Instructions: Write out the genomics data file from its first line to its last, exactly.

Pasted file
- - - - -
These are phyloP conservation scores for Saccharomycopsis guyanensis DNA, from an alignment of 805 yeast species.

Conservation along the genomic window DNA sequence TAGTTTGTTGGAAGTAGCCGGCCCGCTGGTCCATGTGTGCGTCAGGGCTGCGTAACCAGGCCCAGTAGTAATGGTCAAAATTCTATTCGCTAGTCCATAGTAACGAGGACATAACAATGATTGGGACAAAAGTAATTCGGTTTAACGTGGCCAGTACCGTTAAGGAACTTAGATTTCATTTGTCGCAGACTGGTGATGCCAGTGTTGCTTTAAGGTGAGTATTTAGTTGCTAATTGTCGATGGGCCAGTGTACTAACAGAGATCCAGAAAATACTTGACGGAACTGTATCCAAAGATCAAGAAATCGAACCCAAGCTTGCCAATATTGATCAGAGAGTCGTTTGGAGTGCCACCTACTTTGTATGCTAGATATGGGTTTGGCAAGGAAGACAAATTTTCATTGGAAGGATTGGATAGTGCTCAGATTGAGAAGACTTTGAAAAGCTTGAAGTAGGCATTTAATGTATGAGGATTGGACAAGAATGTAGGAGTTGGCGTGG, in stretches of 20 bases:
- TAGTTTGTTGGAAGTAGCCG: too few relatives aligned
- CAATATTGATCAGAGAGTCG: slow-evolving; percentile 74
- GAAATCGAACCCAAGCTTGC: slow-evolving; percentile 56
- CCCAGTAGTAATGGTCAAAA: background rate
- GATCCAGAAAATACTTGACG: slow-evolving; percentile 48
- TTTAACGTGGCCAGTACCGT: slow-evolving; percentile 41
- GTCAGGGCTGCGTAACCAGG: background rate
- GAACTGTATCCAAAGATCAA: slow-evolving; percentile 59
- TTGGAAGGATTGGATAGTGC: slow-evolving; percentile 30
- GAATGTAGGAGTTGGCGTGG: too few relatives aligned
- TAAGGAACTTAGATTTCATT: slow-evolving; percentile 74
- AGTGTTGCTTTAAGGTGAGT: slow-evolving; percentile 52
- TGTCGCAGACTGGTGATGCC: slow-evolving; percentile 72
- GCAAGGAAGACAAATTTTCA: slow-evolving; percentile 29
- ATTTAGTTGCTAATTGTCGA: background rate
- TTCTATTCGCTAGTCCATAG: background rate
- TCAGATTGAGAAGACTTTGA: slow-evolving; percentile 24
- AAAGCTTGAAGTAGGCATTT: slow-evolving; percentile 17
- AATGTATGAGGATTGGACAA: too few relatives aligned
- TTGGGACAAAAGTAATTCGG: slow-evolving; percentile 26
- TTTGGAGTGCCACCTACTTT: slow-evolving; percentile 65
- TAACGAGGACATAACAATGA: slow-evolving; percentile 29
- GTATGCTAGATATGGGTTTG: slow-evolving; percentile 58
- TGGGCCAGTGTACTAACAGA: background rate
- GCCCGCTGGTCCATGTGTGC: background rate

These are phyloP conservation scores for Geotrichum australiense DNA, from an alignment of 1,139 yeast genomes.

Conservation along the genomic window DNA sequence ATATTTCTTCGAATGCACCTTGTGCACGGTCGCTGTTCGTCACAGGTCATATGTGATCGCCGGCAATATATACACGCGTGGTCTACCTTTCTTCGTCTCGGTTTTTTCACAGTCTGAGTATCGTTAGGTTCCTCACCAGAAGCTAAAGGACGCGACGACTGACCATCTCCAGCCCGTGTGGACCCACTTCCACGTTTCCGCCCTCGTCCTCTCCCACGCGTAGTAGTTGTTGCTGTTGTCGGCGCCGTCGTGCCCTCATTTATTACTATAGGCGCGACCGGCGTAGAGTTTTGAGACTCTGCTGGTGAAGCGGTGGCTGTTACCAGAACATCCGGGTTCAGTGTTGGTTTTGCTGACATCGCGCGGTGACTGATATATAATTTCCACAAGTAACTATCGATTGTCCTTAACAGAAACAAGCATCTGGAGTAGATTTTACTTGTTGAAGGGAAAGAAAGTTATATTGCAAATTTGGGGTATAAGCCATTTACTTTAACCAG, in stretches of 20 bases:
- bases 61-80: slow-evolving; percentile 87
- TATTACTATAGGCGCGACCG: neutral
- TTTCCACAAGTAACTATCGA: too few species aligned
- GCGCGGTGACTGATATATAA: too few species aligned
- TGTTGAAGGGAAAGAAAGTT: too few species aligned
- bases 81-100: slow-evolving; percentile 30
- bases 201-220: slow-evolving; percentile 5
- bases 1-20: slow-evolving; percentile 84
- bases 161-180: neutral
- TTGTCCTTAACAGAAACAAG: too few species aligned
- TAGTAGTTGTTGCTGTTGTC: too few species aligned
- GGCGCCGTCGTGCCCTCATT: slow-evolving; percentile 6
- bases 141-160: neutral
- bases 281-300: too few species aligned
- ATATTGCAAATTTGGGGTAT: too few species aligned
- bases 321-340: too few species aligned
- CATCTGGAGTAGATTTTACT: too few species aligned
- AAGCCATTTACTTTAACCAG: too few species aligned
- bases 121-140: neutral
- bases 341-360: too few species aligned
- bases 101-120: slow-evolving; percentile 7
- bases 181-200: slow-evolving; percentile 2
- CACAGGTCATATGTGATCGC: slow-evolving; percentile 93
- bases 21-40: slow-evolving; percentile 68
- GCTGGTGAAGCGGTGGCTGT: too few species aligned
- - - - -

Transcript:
These are phyloP conservation scores for Saccharomycopsis guyanensis DNA, from an alignment of 805 yeast species.

Conservation along the genomic window DNA sequence TAGTTTGTTGGAAGTAGCCGGCCCGCTGGTCCATGTGTGCGTCAGGGCTGCGTAACCAGGCCCAGTAGTAATGGTCAAAATTCTATTCGCTAGTCCATAGTAACGAGGACATAACAATGATTGGGACAAAAGTAATTCGGTTTAACGTGGCCAGTACCGTTAAGGAACTTAGATTTCATTTGTCGCAGACTGGTGATGCCAGTGTTGCTTTAAGGTGAGTATTTAGTTGCTAATTGTCGATGGGCCAGTGTACTAACAGAGATCCAGAAAATACTTGACGGAACTGTATCCAAAGATCAAGAAATCGAACCCAAGCTTGCCAATATTGATCAGAGAGTCGTTTGGAGTGCCACCTACTTTGTATGCTAGATATGGGTTTGGCAAGGAAGACAAATTTTCATTGGAAGGATTGGATAGTGCTCAGATTGAGAAGACTTTGAAAAGCTTGAAGTAGGCATTTAATGTATGAGGATTGGACAAGAATGTAGGAGTTGGCGTGG, in stretches of 20 bases:
- TAGTTTGTTGGAAGTAGCCG: too few relatives aligned
- CAATATTGATCAGAGAGTCG: slow-evolving; percentile 74
- GAAATCGAACCCAAGCTTGC: slow-evolving; percentile 56
- CCCAGTAGTAATGGTCAAAA: background rate
- GATCCAGAAAATACTTGACG: slow-evolving; percentile 48
- TTTAACGTGGCCAGTACCGT: slow-evolving; percentile 41
- GTCAGGGCTGCGTAACCAGG: background rate
- GAACTGTATCCAAAGATCAA: slow-evolving; percentile 59
- TTGGAAGGATTGGATAGTGC: slow-evolving; percentile 30
- GAATGTAGGAGTTGGCGTGG: too few relatives aligned
- TAAGGAACTTAGATTTCATT: slow-evolving; percentile 74
- AGTGTTGCTTTAAGGTGAGT: slow-evolving; percentile 52
- TGTCGCAGACTGGTGATGCC: slow-evolving; percentile 72
- GCAAGGAAGACAAATTTTCA: slow-evolving; percentile 29
- ATTTAGTTGCTAATTGTCGA: background rate
- TTCTATTCGCTAGTCCATAG: background rate
- TCAGATTGAGAAGACTTTGA: slow-evolving; percentile 24
- AAAGCTTGAAGTAGGCATTT: slow-evolving; percentile 17
- AATGTATGAGGATTGGACAA: too few relatives aligned
- TTGGGACAAAAGTAATTCGG: slow-evolving; percentile 26
- TTTGGAGTGCCACCTACTTT: slow-evolving; percentile 65
- TAACGAGGACATAACAATGA: slow-evolving; percentile 29
- GTATGCTAGATATGGGTTTG: slow-evolving; percentile 58
- TGGGCCAGTGTACTAACAGA: background rate
- GCCCGCTGGTCCATGTGTGC: background rate

These are phyloP conservation scores for Geotrichum australiense DNA, from an alignment of 1,139 yeast genomes.

Conservation along the genomic window DNA sequence ATATTTCTTCGAATGCACCTTGTGCACGGTCGCTGTTCGTCACAGGTCATATGTGATCGCCGGCAATATATACACGCGTGGTCTACCTTTCTTCGTCTCGGTTTTTTCACAGTCTGAGTATCGTTAGGTTCCTCACCAGAAGCTAAAGGACGCGACGACTGACCATCTCCAGCCCGTGTGGACCCACTTCCACGTTTCCGCCCTCGTCCTCTCCCACGCGTAGTAGTTGTTGCTGTTGTCGGCGCCGTCGTGCCCTCATTTATTACTATAGGCGCGACCGGCGTAGAGTTTTGAGACTCTGCTGGTGAAGCGGTGGCTGTTACCAGAACATCCGGGTTCAGTGTTGGTTTTGCTGACATCGCGCGGTGACTGATATATAATTTCCACAAGTAACTATCGATTGTCCTTAACAGAAACAAGCATCTGGAGTAGATTTTACTTGTTGAAGGGAAAGAAAGTTATATTGCAAATTTGGGGTATAAGCCATTTACTTTAACCAG, in stretches of 20 bases:
- bases 61-80: slow-evolving; percentile 87
- TATTACTATAGGCGCGACCG: neutral
- TTTCCACAAGTAACTATCGA: too few species aligned
- GCGCGGTGACTGATATATAA: too few species aligned
- TGTTGAAGGGAAAGAAAGTT: too few species aligned
- bases 81-100: slow-evolving; percentile 30
- bases 201-220: slow-evolving; percentile 5
- bases 1-20: slow-evolving; percentile 84
- bases 161-180: neutral
- TTGTCCTTAACAGAAACAAG: too few species aligned
- TAGTAGTTGTTGCTGTTGTC: too few species aligned
- GGCGCCGTCGTGCCCTCATT: slow-evolving; percentile 6
- bases 141-160: neutral
- bases 281-300: too few species aligned
- ATATTGCAAATTTGGGGTAT: too few species aligned
- bases 321-340: too few species aligned
- CATCTGGAGTAGATTTTACT: too few species aligned
- AAGCCATTTACTTTAACCAG: too few species aligned
- bases 121-140: neutral
- bases 341-360: too few species aligned
- bases 101-120: slow-evolving; percentile 7
- bases 181-200: slow-evolving; percentile 2
- CACAGGTCATATGTGATCGC: slow-evolving; percentile 93
- bases 21-40: slow-evolving; percentile 68
- GCTGGTGAAGCGGTGGCTGT: too few species aligned